The Outlaw Ocean, by Ian Urbina

"The Outlaw Ocean," by Ian Urbina, (Alfred A. Knopf: New York), $30.00 hardback.

Most Americans have never experienced a lawless place. Even though we might find ourselves in a dangerous situation, we can expect a response from law enforcement. We know they are a simple 911 call away. Not so the oceans of the world.

Ian Urbina, Pulitzer Prize-winning investigative reporter for The New York Times, shows in this harrowing, magnificent work that our oceans are dangerous beyond measure. This is because outside the 12-mile limit national oceanic boundaries, there is almost no law. And even where there is law, there is no one to enforce it.

You will be surprised to learn who the major violators are. We know about pirates, but where do the pirates mainly come from? Would you be surprised to learn that the major sea industries such as fishing, oil and shipping are the major culprits?

Urbina takes us on a horror voyage across oceans. We meet those who extract wealth from them. We discover many ships are manned by trafficked people. They are lured aboard, then kept as literal prisoners. Some nations have found that such men, for they are mostly men, are beaten, lashed, raped and kept under horrendous conditions. And they are provided by middlemen, the easier for major companies to claim ignorance of their origins. Ships, yes, even cruise ships, dump vast amounts of raw sewage, outside of national 12-mile limits. It is cheaper, and no one checks.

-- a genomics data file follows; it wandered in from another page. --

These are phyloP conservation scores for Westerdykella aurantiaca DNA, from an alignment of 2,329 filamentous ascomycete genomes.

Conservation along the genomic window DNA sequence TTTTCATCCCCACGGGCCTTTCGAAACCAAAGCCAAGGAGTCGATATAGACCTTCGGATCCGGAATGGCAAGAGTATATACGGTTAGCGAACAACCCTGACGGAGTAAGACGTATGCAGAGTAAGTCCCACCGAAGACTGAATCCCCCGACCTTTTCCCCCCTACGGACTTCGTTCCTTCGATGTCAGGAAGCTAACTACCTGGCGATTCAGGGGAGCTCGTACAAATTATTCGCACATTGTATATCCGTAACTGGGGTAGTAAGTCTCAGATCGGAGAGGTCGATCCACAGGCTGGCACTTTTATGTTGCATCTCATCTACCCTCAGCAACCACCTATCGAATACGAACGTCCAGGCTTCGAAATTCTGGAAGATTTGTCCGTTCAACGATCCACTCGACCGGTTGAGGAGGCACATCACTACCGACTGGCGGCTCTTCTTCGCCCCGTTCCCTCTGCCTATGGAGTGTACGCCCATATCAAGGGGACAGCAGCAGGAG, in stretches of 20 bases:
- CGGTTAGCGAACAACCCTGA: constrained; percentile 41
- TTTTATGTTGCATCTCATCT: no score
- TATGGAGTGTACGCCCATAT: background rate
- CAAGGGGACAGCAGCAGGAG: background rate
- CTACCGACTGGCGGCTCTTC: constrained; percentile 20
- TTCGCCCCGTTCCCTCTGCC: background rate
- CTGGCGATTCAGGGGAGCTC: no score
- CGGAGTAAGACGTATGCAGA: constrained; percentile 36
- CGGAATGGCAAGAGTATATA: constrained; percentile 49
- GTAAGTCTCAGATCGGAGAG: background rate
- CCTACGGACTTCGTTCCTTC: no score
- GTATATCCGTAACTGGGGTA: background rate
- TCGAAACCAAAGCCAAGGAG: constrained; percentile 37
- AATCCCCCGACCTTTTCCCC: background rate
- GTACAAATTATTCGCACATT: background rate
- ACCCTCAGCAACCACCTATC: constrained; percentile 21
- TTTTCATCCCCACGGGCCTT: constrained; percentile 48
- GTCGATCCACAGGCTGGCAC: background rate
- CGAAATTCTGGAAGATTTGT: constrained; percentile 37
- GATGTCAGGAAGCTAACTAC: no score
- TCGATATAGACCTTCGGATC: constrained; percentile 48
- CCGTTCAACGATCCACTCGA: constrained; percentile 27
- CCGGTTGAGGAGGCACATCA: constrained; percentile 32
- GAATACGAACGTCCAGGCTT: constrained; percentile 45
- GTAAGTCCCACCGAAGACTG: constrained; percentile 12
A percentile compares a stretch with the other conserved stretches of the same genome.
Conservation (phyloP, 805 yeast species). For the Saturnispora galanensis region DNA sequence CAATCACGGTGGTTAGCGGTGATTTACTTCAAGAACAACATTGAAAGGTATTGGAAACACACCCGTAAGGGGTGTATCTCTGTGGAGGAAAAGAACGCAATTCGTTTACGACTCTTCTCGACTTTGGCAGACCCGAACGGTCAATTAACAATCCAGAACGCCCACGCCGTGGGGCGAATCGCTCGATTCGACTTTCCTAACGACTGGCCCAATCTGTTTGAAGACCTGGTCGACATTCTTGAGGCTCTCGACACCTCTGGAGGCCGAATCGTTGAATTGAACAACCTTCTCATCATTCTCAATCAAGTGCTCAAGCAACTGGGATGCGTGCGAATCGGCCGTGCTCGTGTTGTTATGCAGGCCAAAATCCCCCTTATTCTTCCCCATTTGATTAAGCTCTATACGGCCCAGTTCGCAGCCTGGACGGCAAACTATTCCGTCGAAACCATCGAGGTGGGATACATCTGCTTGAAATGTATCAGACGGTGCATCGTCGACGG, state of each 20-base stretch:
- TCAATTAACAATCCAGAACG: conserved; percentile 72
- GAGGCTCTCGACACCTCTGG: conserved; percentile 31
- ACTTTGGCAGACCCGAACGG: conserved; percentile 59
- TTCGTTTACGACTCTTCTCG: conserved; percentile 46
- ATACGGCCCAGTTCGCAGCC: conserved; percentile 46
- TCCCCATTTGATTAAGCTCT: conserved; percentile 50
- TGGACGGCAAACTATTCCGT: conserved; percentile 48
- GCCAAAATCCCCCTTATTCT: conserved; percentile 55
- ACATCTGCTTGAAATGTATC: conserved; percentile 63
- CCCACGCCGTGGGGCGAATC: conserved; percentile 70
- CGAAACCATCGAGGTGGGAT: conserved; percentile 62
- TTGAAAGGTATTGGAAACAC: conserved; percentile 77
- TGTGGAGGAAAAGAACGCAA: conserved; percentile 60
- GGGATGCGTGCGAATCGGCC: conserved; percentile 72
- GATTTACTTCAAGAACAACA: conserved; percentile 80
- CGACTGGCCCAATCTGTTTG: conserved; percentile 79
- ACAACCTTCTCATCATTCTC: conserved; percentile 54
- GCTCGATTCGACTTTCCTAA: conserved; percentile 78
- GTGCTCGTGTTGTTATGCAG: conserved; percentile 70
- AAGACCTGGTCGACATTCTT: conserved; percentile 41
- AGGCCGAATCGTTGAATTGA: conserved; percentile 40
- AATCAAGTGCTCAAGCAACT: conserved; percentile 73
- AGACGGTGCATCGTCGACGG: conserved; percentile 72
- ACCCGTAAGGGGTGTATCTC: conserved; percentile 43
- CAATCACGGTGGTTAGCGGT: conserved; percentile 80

Ships also dump vast amounts of perfectly good fish if they come across schools of more expensive fish. And oil. Excess fuel is left in the wake of ships in tonnages that would challenge oil leaks ... which are seldom punished. And sinking vessels, or abandoned oil derricks are left to the seas. They in turn are believed to be attractive for future natural coral settings. Not true in most cases, as pollutants are also attracted, and the coral might itself be contaminated.

It goes on. Piracy comes often where we least expect it. No justification here, simply economics. We learn who the pirates are and what measures are taken against them. We learn of sea slavery, what measures are available to nations, companies and private enterprising sea mercenaries. Ships that don't pay debts become literal millstones to investors, who seek to retrieve them from debt holders by stealing them from harbors.

And the harbors themselves are holding places for racketeers who sell registrations on the cheap. Such registrations are sold to those who don't particularly care about ensuring safety measures are in place to receive this license.

The list truly goes on and on. We discover that behind almost every apparent scandal, major corporations hide their business interests. All to make a dishonest buck, and save money. Lives, the very safety of our ocean, and the future of our climate is at stake. Urbina has done a wonderful job ringing the warning bell. What will we do?

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